Oxygenation of a buffer solution for electrophysiology is important to maintain the viability of cells and tissues, as well as to prevent the formation of artifacts during recordings. Here are the general steps to oxygenate a buffer solution for electrophysiology:
- Prepare the buffer solution according to the protocol for your specific experiment.
- Fill a clean container (such as a beaker or bottle) with the buffer solution.
- Attach a tube to a tank of pure oxygen and connect it to a gas dispersion stone, which should be placed at the bottom of the container.
- Turn on the oxygen tank and adjust the flow rate to allow a steady stream of bubbles to rise from the stone.
- Allow the solution to bubble with oxygen for at least 30 minutes before use. The longer the buffer is oxygenated, the better.
Note that the specific protocol for oxygenation may vary depending on the type of buffer and the requirements of the experiment. Additionally, it is important to maintain sterility during the oxygenation process to avoid contamination of the buffer solution.
Can oxygenation cause damage to electrophysiology equipment?
Yes, aerosolized buffer particles can potentially damage electrophysiology equipment, especially sensitive equipment such as microelectrodes, patch pipettes, and amplifiers. When buffer particles become aerosolized, they can settle on the surfaces of the equipment and cause damage over time. Additionally, buffer particles can also cause electrical noise and interfere with the accuracy of recordings.
To minimize the risk of equipment damage from aerosolized buffer particles, it is important to take the following precautions:
- Use a fume hood or other appropriate ventilation system to contain aerosolized buffer particles.
- Keep the equipment covered or sealed when not in use to prevent exposure to aerosolized particles.
- Clean the equipment regularly with a mild detergent or disinfectant solution to remove any particles that may have settled on the surface.
- Use filters or other protective barriers to prevent buffer particles from entering sensitive areas of the equipment, such as the amplifier headstage or electrode tips.
- Minimize the generation of aerosolized particles by using low-speed stir bars or other gentle mixing methods, and avoid shaking or vortexing the buffer vigorously.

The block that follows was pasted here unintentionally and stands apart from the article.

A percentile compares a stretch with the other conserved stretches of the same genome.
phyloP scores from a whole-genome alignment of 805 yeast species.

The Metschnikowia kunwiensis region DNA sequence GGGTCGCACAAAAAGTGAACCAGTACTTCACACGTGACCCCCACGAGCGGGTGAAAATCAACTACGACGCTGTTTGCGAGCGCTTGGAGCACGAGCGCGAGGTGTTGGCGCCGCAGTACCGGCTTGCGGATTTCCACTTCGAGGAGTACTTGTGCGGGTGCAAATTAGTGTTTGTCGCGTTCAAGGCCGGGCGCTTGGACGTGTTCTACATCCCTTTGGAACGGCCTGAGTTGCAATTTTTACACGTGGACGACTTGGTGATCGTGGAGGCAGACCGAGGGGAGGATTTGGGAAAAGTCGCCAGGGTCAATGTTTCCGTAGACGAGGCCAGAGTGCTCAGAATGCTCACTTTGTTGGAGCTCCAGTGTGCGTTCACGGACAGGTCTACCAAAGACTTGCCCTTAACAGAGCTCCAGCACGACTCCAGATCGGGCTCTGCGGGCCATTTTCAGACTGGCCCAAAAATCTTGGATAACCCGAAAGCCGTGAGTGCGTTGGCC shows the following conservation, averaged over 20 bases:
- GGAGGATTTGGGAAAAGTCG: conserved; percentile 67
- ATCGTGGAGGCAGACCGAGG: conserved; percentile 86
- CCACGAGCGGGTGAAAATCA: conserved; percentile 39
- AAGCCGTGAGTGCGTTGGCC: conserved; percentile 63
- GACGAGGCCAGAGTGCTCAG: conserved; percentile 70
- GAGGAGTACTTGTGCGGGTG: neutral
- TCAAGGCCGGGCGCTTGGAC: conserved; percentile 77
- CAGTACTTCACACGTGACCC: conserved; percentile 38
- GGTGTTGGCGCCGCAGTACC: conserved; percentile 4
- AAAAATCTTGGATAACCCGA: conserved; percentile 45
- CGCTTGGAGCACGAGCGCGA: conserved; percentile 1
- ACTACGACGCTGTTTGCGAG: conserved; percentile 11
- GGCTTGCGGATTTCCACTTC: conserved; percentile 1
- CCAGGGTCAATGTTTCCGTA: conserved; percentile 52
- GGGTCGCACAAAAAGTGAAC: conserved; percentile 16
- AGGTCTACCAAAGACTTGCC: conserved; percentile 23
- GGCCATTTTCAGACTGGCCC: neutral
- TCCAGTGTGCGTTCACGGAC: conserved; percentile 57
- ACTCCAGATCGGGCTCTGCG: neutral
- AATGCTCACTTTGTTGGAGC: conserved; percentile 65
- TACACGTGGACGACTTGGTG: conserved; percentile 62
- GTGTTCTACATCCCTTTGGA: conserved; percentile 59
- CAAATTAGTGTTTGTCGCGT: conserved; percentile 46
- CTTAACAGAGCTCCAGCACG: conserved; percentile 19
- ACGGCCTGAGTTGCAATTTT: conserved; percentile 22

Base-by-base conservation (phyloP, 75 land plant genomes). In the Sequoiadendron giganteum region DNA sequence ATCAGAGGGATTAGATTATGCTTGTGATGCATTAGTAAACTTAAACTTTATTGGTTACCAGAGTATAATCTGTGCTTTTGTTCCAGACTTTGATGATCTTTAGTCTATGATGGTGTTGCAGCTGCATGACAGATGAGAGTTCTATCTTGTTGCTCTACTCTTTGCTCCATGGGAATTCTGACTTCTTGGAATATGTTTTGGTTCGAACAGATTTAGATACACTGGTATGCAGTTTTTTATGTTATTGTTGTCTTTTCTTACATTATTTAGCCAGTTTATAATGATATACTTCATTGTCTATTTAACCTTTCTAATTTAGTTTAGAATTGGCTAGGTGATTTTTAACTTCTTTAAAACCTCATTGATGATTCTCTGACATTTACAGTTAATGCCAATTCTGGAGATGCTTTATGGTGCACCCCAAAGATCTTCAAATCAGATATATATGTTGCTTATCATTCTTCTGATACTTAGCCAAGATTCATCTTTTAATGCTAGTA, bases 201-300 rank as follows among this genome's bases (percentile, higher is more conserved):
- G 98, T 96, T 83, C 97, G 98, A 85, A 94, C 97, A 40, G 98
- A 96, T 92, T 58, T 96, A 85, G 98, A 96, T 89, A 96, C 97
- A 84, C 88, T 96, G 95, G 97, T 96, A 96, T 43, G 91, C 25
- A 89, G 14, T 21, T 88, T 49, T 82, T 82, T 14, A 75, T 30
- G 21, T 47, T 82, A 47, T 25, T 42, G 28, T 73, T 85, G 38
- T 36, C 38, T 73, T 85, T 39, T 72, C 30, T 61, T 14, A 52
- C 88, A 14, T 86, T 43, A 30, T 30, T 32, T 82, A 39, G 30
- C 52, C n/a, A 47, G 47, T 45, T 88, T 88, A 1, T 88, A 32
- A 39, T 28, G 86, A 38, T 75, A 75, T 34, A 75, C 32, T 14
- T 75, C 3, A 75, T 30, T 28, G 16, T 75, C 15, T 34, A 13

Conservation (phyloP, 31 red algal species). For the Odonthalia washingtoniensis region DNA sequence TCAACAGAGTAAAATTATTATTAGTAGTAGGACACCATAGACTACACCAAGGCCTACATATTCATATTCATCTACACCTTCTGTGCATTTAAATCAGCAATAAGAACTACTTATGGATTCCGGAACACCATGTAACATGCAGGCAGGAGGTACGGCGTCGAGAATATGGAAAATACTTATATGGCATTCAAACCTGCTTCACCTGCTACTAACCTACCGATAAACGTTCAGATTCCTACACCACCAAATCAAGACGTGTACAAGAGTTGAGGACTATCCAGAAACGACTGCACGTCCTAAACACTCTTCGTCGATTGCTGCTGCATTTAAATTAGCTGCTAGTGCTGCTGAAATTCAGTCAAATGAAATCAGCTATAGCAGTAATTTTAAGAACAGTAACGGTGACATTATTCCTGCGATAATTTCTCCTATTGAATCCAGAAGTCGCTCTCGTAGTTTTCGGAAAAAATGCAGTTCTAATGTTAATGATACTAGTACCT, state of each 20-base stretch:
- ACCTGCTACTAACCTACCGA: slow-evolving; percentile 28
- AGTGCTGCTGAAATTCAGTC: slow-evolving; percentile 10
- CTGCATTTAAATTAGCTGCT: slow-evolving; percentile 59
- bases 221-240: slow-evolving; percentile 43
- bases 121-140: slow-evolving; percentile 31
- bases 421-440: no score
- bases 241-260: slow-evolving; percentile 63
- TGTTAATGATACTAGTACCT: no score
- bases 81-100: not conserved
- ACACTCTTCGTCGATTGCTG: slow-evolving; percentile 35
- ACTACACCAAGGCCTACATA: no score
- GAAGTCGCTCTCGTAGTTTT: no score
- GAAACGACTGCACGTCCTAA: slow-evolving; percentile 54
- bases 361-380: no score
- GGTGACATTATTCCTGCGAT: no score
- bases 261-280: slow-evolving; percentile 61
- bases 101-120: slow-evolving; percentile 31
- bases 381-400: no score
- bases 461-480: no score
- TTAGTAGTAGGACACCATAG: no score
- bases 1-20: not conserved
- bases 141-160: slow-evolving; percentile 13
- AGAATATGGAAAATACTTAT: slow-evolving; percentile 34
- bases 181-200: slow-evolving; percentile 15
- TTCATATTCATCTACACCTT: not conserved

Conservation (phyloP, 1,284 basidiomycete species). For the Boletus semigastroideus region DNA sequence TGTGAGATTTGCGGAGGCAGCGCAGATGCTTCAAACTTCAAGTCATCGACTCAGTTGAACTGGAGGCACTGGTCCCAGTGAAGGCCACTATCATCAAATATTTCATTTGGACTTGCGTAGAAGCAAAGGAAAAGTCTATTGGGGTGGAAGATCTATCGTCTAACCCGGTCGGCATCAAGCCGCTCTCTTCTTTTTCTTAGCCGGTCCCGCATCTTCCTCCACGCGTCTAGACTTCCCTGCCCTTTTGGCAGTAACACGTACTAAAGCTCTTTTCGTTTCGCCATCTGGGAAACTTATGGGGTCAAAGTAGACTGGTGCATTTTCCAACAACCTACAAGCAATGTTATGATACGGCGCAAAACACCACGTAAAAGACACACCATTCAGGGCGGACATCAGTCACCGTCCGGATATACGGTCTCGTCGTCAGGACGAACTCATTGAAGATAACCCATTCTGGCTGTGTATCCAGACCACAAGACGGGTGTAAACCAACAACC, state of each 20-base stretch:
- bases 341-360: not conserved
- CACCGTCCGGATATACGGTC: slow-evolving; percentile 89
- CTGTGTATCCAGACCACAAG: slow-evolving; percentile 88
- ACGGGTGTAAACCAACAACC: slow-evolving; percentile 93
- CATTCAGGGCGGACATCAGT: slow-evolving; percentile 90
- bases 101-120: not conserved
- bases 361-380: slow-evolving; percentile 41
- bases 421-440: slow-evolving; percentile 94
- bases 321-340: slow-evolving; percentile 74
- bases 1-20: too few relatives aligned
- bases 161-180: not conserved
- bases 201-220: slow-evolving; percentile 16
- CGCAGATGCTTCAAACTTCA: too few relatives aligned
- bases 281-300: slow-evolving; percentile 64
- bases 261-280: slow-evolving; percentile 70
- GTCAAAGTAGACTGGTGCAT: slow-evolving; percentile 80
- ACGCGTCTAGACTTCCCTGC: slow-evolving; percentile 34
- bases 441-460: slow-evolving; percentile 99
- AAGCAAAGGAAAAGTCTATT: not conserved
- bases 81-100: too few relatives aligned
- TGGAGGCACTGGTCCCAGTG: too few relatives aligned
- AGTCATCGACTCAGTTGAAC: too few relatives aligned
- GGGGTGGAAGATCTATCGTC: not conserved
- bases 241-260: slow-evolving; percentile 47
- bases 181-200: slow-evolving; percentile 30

By taking these precautions, you can help protect your electrophysiology equipment from damage caused by aerosolized buffer particles and ensure accurate and reliable recordings.
How does the Compresstome vibratome accommodate buffer oxygenation?
A Compresstome is a type of vibrating microtome that is commonly used for slicing thin sections of tissue for electrophysiology experiments. To maintain tissue viability during slicing, it is important to oxygenate the buffer solution used to immerse the tissue.
Some Compresstome models come with an oxygenation attachment that allows you to bubble oxygen into the buffer solution during the slicing process. This attachment typically consists of a tube that connects to a source of pure oxygen and a gas dispersion stone that is placed in the buffer solution.
How does the Compresstome vibratome prevent aerosolized buffer damage?
The Compresstome VF-510-0Z is a type of vibrating microtome that is used for slicing thin sections of tissue for electrophysiology and other applications. The protective cover for the VF-510-0Z is an accessory that is designed to protect the user and the surrounding environment from the tissue and buffer solution that may be generated during the slicing process.
The protective cover is typically made of a clear acrylic material that allows the user to observe the slicing process while also providing a barrier to protect against splashes and other forms of contamination. The cover is easy to install and can be removed quickly for cleaning and maintenance.